UNIONDALE, NY— Fans filled the green Nassau Coliseum seats to capacity for just the second time this season Monday afternoon when the Islanders hosted the Devils.
The previous sellout came in the opener when John Tavares made his NHL debut against the defending Stanley Cup champion Pittsburgh Penguins. While the glamour level wasn’t the same for a matinee against New Jersey, the Islanders picked up a vital two points against the Atlantic Division leaders by thrashing the Devils, 4-0.
Matt Moulson galvanized the throngs with a game-opening backhand goal just 1:07 in. That marked the first of Moulson’s two goals as the Isles posted a 46-20 shot advantage in helping Rick DiPietro record his first shutout in almost two years.
Moulson’s pair helped the Islanders post a four game winning streak while encompassing the club’s sixth victory in seven games.
“They haven’t been easy wins,” Moulson said. “We’ve worked for everything we’ve gotten. We’re just trying to play every team the same. That’s the goal right now.”
DiPietro’s second win in three days was the best news for the
resurgent Islanders. After missing almost
four months coming back from knee injuries, the netminder looked sharp in responding to a 31-save effort against Buffalo on Saturday.
But Moulson’s effort is also a vital part of the Islanders playoff push. The 26-year-old has a team-high 19 goals thanks to a stretch of three goals in the past three games.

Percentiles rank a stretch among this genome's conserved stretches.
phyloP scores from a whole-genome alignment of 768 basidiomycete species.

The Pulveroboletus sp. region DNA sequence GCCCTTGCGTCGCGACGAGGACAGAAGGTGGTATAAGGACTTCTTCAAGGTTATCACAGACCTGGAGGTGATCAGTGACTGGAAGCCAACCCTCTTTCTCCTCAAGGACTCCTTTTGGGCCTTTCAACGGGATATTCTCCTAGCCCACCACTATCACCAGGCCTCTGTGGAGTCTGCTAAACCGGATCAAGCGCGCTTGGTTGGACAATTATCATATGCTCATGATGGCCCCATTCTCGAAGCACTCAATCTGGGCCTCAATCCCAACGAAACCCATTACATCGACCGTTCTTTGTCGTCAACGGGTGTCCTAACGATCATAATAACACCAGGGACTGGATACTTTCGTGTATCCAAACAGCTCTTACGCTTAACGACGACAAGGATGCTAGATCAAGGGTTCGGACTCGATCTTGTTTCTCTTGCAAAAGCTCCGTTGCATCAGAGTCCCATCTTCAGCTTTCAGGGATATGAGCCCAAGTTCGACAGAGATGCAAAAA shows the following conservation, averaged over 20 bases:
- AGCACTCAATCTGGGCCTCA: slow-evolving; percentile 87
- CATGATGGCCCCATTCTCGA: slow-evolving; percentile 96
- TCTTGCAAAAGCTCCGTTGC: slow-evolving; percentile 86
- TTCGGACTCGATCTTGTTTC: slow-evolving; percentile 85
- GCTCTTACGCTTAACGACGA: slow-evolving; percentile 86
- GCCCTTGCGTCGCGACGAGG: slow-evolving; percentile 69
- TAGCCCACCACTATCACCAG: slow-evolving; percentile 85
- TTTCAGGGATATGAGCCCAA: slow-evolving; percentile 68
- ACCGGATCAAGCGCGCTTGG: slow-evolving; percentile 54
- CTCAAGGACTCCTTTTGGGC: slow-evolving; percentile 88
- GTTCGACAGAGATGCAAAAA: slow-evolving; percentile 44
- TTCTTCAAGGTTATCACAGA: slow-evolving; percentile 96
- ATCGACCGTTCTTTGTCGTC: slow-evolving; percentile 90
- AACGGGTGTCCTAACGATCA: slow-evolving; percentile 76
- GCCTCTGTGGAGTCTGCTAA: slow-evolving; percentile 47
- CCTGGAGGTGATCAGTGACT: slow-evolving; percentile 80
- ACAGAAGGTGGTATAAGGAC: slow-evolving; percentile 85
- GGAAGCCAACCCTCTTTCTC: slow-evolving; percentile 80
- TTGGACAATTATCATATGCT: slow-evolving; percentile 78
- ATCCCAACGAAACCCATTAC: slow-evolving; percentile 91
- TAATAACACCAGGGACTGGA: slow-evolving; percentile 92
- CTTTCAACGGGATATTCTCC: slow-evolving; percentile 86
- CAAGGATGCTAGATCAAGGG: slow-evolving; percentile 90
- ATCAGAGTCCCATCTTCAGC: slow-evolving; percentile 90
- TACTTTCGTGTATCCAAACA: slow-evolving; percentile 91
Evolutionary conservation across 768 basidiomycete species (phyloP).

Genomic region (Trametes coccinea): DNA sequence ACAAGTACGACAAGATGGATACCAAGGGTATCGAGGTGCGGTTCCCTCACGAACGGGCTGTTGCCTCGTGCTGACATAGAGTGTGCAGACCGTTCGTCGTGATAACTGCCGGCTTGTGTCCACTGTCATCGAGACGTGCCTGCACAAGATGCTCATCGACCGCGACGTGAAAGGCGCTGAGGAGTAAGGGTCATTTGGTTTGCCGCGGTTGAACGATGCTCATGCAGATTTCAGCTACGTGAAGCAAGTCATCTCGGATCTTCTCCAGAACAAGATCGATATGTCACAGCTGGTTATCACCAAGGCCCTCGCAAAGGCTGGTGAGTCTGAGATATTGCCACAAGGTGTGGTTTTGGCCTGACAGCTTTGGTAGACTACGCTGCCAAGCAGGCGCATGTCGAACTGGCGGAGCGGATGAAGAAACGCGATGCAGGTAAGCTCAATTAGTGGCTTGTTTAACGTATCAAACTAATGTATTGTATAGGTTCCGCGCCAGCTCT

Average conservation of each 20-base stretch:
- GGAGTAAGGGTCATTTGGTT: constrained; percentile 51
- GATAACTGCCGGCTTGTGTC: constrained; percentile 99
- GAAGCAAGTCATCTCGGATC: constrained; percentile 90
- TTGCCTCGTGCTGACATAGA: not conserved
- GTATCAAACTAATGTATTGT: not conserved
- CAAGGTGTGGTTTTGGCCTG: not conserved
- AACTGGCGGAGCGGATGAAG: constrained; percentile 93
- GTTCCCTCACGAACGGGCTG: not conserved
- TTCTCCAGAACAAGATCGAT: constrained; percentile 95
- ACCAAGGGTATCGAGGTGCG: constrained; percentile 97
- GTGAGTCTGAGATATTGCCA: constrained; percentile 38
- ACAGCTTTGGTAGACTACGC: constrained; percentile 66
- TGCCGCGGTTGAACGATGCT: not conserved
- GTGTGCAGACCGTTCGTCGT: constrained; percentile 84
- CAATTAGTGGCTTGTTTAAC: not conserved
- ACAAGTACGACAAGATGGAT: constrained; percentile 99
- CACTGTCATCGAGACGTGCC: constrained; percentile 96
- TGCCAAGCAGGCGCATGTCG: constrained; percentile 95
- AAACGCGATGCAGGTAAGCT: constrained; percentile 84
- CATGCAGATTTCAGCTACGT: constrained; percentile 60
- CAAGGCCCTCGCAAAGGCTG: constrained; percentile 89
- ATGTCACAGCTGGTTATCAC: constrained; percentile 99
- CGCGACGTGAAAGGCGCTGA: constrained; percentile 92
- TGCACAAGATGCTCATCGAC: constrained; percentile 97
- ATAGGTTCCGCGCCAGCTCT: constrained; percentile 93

That slump-busting effort negated a 10-game goal-less streak that stretched through the second half of December. No surprise that the Islanders went 4-5-1 in that stretch and have seen their success rate go up proportionally with the left winger’s reemerging scoring touch.
“During training camp, we wanted to be in position to be in the playoffs,” Moulson said. “Everybody believed we were capable of this.”
Moulson is just one goal away from becoming the first Islander to crack the 20-goal mark since
2008. He is on pace for 28 goals, which would be the highest single-season total since Jason Blake’s 40-goal output in 2006-07.
Not surprisingly, 2007 was the last time the Islanders qualified for the postseason. Moulson carries another similarity to Blake. Like the speedy winger, Moulson was a fledging player for Los Angeles before developing into a goal scorer on Long Island.
Moulson scored six goals in 29 career games the past two seasons for the Kings. But that didn’t stop coach Scott Gordon from taking the advice of the front office and offering the North York, Ontario native a chance to earn regular playing time in training camp.
Gordon called him in the summer and sold him on the idea of being part of a young nucleus that includes Tavares, Josh Bailey and Kyle Okposo.
“The reality is he could have gone to another organization and found a spot to be a top-six guy, but it would be pretty hard,” Gordon said. “But with our team, it was a situation that would provide him with the most opportunity if he had a good camp, which he did.”
Moulson scored 21 or more goals in all three seasons he played for the Kings’ AHL Manchester team. His numbers were simply a continuation of a successful college career in which the 6-0, 210-pound forward scored 71 goals in 134 games for Cornell.
Despite succeeding at every lower level, Moulson’s first opportunity to play a full NHL season didn’t come until he impressed Gordon in the summer. Even while toiling in the minors, Moulson said the chance to play and record All-Star caliber numbers at the highest level motivated him.
“Earlier on I was kind of naïve and believed my chance would come as long as I kept working,” Moulson said. “Thankfully it happened with this organization.”